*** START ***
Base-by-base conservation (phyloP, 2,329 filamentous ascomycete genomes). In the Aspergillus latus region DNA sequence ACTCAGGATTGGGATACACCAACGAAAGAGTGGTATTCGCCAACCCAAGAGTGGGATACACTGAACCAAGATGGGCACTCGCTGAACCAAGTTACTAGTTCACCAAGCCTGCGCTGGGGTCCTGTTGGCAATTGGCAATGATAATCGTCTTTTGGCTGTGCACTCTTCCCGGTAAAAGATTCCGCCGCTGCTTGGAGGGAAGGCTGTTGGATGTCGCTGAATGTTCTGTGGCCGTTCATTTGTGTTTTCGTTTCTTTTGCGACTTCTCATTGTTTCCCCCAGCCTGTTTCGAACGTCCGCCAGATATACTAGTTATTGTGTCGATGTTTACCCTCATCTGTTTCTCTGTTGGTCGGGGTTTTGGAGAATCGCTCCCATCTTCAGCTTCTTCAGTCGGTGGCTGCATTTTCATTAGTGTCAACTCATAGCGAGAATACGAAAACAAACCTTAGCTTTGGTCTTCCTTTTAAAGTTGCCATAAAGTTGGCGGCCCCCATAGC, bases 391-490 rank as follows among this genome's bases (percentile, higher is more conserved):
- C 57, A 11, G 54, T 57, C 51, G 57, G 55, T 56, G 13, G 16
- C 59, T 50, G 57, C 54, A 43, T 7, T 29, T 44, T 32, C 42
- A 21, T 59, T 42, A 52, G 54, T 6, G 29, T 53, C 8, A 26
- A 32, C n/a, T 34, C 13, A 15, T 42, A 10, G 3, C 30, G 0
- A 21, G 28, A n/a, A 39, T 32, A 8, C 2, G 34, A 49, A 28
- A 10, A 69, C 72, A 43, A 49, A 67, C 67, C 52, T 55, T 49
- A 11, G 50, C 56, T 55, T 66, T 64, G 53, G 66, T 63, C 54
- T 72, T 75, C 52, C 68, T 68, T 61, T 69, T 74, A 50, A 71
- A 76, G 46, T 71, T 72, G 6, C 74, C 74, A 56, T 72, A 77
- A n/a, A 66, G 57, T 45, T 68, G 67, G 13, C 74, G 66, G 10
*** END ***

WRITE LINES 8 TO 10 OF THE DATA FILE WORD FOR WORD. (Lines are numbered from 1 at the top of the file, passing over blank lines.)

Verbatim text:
- A 11, G 50, C 56, T 55, T 66, T 64, G 53, G 66, T 63, C 54
- T 72, T 75, C 52, C 68, T 68, T 61, T 69, T 74, A 50, A 71
- A 76, G 46, T 71, T 72, G 6, C 74, C 74, A 56, T 72, A 77